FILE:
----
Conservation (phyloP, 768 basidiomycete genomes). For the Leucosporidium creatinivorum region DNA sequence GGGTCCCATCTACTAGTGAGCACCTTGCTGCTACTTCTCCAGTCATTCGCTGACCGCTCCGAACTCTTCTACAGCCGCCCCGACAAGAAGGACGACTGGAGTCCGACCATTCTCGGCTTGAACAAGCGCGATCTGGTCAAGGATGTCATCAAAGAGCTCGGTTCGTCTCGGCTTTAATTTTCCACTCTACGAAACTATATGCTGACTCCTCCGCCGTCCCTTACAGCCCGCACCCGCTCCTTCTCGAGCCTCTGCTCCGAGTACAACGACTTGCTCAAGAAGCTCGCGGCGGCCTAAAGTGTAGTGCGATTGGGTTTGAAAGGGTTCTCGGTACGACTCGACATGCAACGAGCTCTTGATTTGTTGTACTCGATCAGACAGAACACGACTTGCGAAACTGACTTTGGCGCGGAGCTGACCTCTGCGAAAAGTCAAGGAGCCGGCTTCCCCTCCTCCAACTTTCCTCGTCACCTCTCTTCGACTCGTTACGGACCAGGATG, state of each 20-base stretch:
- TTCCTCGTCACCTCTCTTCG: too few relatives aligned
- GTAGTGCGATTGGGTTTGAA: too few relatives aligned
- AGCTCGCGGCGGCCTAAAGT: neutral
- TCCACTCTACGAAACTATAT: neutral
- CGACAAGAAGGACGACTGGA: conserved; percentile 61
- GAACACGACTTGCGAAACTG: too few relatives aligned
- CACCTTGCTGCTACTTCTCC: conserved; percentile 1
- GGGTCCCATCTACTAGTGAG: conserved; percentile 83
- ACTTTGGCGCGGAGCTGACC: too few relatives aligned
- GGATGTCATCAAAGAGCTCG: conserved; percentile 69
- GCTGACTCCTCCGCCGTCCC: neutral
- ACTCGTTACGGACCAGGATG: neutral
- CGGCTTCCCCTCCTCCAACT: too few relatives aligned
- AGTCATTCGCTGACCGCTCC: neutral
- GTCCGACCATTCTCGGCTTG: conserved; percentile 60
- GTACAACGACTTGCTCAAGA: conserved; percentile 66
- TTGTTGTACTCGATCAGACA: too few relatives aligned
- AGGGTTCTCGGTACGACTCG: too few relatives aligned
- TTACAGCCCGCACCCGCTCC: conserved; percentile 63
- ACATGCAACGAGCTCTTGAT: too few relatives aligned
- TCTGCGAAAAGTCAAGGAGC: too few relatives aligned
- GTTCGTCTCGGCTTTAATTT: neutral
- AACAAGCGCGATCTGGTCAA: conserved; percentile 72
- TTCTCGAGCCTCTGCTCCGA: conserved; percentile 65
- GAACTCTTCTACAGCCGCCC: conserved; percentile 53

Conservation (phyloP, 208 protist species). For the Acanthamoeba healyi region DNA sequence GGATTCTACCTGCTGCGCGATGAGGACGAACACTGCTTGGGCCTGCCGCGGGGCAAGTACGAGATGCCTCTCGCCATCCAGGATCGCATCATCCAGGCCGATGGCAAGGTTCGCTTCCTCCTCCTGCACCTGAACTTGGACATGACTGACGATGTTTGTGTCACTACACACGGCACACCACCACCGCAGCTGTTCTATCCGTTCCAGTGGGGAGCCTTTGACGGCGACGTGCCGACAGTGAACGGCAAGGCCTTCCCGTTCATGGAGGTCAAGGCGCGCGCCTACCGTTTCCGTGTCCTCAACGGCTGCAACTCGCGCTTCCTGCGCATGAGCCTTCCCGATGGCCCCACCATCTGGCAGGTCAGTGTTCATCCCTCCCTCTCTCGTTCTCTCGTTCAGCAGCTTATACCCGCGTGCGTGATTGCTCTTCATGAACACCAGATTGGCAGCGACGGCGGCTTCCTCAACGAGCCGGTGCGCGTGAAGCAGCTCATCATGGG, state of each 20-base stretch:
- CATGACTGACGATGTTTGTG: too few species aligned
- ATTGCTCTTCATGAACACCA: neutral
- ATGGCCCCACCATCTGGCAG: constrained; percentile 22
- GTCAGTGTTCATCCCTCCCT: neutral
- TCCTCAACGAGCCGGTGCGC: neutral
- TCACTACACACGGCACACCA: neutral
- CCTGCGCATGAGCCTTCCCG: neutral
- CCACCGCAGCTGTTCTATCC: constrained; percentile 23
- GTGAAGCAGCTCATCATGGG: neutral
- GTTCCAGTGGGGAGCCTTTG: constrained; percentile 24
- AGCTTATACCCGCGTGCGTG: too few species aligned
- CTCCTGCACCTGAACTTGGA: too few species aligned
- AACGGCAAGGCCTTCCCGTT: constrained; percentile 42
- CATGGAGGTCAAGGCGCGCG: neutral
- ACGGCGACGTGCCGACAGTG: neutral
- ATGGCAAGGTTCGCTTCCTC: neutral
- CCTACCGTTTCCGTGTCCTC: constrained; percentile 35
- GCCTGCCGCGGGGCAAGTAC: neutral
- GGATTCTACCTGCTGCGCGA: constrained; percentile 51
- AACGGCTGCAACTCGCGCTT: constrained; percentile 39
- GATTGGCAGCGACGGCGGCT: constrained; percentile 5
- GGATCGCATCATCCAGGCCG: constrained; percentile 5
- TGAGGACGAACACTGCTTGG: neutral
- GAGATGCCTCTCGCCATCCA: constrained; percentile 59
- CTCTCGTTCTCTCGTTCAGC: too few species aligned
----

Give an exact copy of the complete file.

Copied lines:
Conservation (phyloP, 768 basidiomycete genomes). For the Leucosporidium creatinivorum region DNA sequence GGGTCCCATCTACTAGTGAGCACCTTGCTGCTACTTCTCCAGTCATTCGCTGACCGCTCCGAACTCTTCTACAGCCGCCCCGACAAGAAGGACGACTGGAGTCCGACCATTCTCGGCTTGAACAAGCGCGATCTGGTCAAGGATGTCATCAAAGAGCTCGGTTCGTCTCGGCTTTAATTTTCCACTCTACGAAACTATATGCTGACTCCTCCGCCGTCCCTTACAGCCCGCACCCGCTCCTTCTCGAGCCTCTGCTCCGAGTACAACGACTTGCTCAAGAAGCTCGCGGCGGCCTAAAGTGTAGTGCGATTGGGTTTGAAAGGGTTCTCGGTACGACTCGACATGCAACGAGCTCTTGATTTGTTGTACTCGATCAGACAGAACACGACTTGCGAAACTGACTTTGGCGCGGAGCTGACCTCTGCGAAAAGTCAAGGAGCCGGCTTCCCCTCCTCCAACTTTCCTCGTCACCTCTCTTCGACTCGTTACGGACCAGGATG, state of each 20-base stretch:
- TTCCTCGTCACCTCTCTTCG: too few relatives aligned
- GTAGTGCGATTGGGTTTGAA: too few relatives aligned
- AGCTCGCGGCGGCCTAAAGT: neutral
- TCCACTCTACGAAACTATAT: neutral
- CGACAAGAAGGACGACTGGA: conserved; percentile 61
- GAACACGACTTGCGAAACTG: too few relatives aligned
- CACCTTGCTGCTACTTCTCC: conserved; percentile 1
- GGGTCCCATCTACTAGTGAG: conserved; percentile 83
- ACTTTGGCGCGGAGCTGACC: too few relatives aligned
- GGATGTCATCAAAGAGCTCG: conserved; percentile 69
- GCTGACTCCTCCGCCGTCCC: neutral
- ACTCGTTACGGACCAGGATG: neutral
- CGGCTTCCCCTCCTCCAACT: too few relatives aligned
- AGTCATTCGCTGACCGCTCC: neutral
- GTCCGACCATTCTCGGCTTG: conserved; percentile 60
- GTACAACGACTTGCTCAAGA: conserved; percentile 66
- TTGTTGTACTCGATCAGACA: too few relatives aligned
- AGGGTTCTCGGTACGACTCG: too few relatives aligned
- TTACAGCCCGCACCCGCTCC: conserved; percentile 63
- ACATGCAACGAGCTCTTGAT: too few relatives aligned
- TCTGCGAAAAGTCAAGGAGC: too few relatives aligned
- GTTCGTCTCGGCTTTAATTT: neutral
- AACAAGCGCGATCTGGTCAA: conserved; percentile 72
- TTCTCGAGCCTCTGCTCCGA: conserved; percentile 65
- GAACTCTTCTACAGCCGCCC: conserved; percentile 53

Conservation (phyloP, 208 protist species). For the Acanthamoeba healyi region DNA sequence GGATTCTACCTGCTGCGCGATGAGGACGAACACTGCTTGGGCCTGCCGCGGGGCAAGTACGAGATGCCTCTCGCCATCCAGGATCGCATCATCCAGGCCGATGGCAAGGTTCGCTTCCTCCTCCTGCACCTGAACTTGGACATGACTGACGATGTTTGTGTCACTACACACGGCACACCACCACCGCAGCTGTTCTATCCGTTCCAGTGGGGAGCCTTTGACGGCGACGTGCCGACAGTGAACGGCAAGGCCTTCCCGTTCATGGAGGTCAAGGCGCGCGCCTACCGTTTCCGTGTCCTCAACGGCTGCAACTCGCGCTTCCTGCGCATGAGCCTTCCCGATGGCCCCACCATCTGGCAGGTCAGTGTTCATCCCTCCCTCTCTCGTTCTCTCGTTCAGCAGCTTATACCCGCGTGCGTGATTGCTCTTCATGAACACCAGATTGGCAGCGACGGCGGCTTCCTCAACGAGCCGGTGCGCGTGAAGCAGCTCATCATGGG, state of each 20-base stretch:
- CATGACTGACGATGTTTGTG: too few species aligned
- ATTGCTCTTCATGAACACCA: neutral
- ATGGCCCCACCATCTGGCAG: constrained; percentile 22
- GTCAGTGTTCATCCCTCCCT: neutral
- TCCTCAACGAGCCGGTGCGC: neutral
- TCACTACACACGGCACACCA: neutral
- CCTGCGCATGAGCCTTCCCG: neutral
- CCACCGCAGCTGTTCTATCC: constrained; percentile 23
- GTGAAGCAGCTCATCATGGG: neutral
- GTTCCAGTGGGGAGCCTTTG: constrained; percentile 24
- AGCTTATACCCGCGTGCGTG: too few species aligned
- CTCCTGCACCTGAACTTGGA: too few species aligned
- AACGGCAAGGCCTTCCCGTT: constrained; percentile 42
- CATGGAGGTCAAGGCGCGCG: neutral
- ACGGCGACGTGCCGACAGTG: neutral
- ATGGCAAGGTTCGCTTCCTC: neutral
- CCTACCGTTTCCGTGTCCTC: constrained; percentile 35
- GCCTGCCGCGGGGCAAGTAC: neutral
- GGATTCTACCTGCTGCGCGA: constrained; percentile 51
- AACGGCTGCAACTCGCGCTT: constrained; percentile 39
- GATTGGCAGCGACGGCGGCT: constrained; percentile 5
- GGATCGCATCATCCAGGCCG: constrained; percentile 5
- TGAGGACGAACACTGCTTGG: neutral
- GAGATGCCTCTCGCCATCCA: constrained; percentile 59
- CTCTCGTTCTCTCGTTCAGC: too few species aligned